Like a vast majority of popular Christmas tradition, drinking mulled beverages, especially mulled wines is a tradition that the world has borrowed from the Romans. Romans have been credited with creating these hot alcoholic beverages that most of us enjoy during the holiday season with an exception of eggnog of course. However, it wasn’t until around 14th century that mulled beverages got their name derived from muddled. This is because, muddled is a state of confusion and those days this state of confusion was often associated with the inebriated state you achieve after consuming alcohol.
At this point of time, mulled beverages had got their name but had not become a holiday tradition until one Mr. Charles Dickens thought otherwise. These exotic alcoholic beverages featured in many of Dickens’ novels and stories but the drink being featured in his classic “A Christmas Carol” is when the drink officially became a part of Christmas and now we simply cannot refrain from sipping on mulled wine during the holidays. This was followed by the hot beverage being featured in several movies that made sure that we never forgot mulled wine on a holiday.
Making mulled wine
Making your own mulled wine is not something that would require some intense mixology skills. If you know to warm water and cut fruits, you could easily manage preparing your own mulled wine. The most popular choice of alcohols to mix when preparing mulled wine include brandy(180ml) and dry red wine such as Zinfandel (1 bottle). Fortified wines give out the best results. Mix these in a sauce pan and add rounded oranges(1) and lemons (2). You will also need about 100ml of honey and about a teaspoon of fresgly ground nutmeg, about 6 cloves and 3 cinnamon sticks. Once you have added everything into the saucepan, bring the mixture to steam. Make sure that you do not boil it and serve the drink hot.
However, this isn’t the only mulled beverage you will find on the face of the face of the earth. There are plenty of variations that you can try and see which one you like the most.
Coming back to Dickens, while in his books he mentions of mulled wine deriving it from the word muddled the drink most Brits at that point of time associated Dickens’ mulled wine with is the “Wassail”. Many even consider this to be Britain’s traditional mulled beverage. The drink has it’s roots traced back to the South West regions of England and is associated with an old ritual known as wassailing which means drinking for good health. The drink is made using apple cider and is a favorite Christmas tradition in Britain. The recipe for wassail is much like the recipe mentioned above except there is no brandy and instead of Zinfandel you’ll be using Apple cider and if you don’t fancy alcohol, you can use apple juice.
Beer today is known to be a cool beverage that most people enjoy on a warm sunny day. However, there used to be a time when your favorite beer used to be served hot. In fact even today, the mulled beer can be a welcome relief on a cold and chilly day. In fact many believe that this version of beer is quite healthy and an excellent aid for digestion. Mulled beer can contain a variety of ingredients from a generous dollop of honey, cinnamon, cloves and other spices along with raw eggs too. A variation of mulled beer heated with brandy is also available and is called as flip.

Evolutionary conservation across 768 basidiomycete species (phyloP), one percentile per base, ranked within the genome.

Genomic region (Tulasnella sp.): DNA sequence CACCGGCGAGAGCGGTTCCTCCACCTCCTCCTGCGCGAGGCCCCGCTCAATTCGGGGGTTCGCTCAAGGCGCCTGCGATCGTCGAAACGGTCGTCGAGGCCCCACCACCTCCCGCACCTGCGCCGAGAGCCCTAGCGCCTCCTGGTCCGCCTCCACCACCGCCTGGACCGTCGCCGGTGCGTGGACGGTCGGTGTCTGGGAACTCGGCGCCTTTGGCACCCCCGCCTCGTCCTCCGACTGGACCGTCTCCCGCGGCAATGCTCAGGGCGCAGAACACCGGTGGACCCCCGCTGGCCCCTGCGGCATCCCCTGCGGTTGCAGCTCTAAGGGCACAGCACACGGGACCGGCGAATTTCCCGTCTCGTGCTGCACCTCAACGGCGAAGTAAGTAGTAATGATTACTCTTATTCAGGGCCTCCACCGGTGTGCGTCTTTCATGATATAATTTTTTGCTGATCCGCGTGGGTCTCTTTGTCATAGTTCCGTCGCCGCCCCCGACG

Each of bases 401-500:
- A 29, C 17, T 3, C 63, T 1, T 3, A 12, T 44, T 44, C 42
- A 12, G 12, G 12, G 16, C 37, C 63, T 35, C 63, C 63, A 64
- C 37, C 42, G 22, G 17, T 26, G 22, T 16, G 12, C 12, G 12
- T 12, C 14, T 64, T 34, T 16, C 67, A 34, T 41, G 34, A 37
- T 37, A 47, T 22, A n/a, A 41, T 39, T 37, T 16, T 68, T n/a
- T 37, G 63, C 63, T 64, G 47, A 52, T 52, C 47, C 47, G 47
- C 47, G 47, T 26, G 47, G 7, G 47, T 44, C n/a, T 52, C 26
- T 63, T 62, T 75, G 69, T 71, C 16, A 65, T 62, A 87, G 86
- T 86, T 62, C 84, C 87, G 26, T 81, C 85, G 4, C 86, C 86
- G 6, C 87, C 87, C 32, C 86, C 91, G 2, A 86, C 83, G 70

If you didn’t get it by the name, this version of mulled wine first originated in Germany. What probably began as a means to enhance the taste of cheap wine quickly became popular for it’s medicinal values. This drink is made from red wine along with a mix of spices, citrus fruits and other sweetening agents. The famed philosopher Hippocrates invented a filtration method for glühwein and this variation is known as Hippocras. If you’re still wondering what on earth does glühwein mean? Then the answer you are looking for would be “Glowing-Wine” and no the wine doesn’t glow the name is associated with the red hot and glowing poker rod that was used to prepare glühwein. There is also another scandinavian version similar to glühwein but called as Glog and pronounced as glug.
Mulled cranberry punch
This is a simple mulled drink which I’m adding here so even those who prefer not to consume alcohol can also take part in the holiday spirit. although this one may look a lot like mulled wine, be assured that it contains cranberry juice, dried cranberries and vanilla which gives a unique falvor to the drink. Rest of the ingredients remain quite same as the other mulled wines such as cinnamon sticks, cloves for the spice, honey for sweetness and sliced oranges for the citrus.
Since we’re already talking about mulled beverages, there is one other popular beverage that is not a traditional favorite but can make a good addition to menu this Chtistmas and that is Irish coffee. While this is not exactly a mulled beverage and doesn’t contain the spices, you can sure pretend you’re Irish and pour yourself a mug of this heady brew. The best part of brewing yourself Irish coffee is that you don’t have to do a lot of work. Simply make a mug full of warm coffee and add a jigger or Irish whiskey to the mix and stir a bit. If you’re into pranks, you could pass it off as regular coffee with a little help from a whipped cream topping.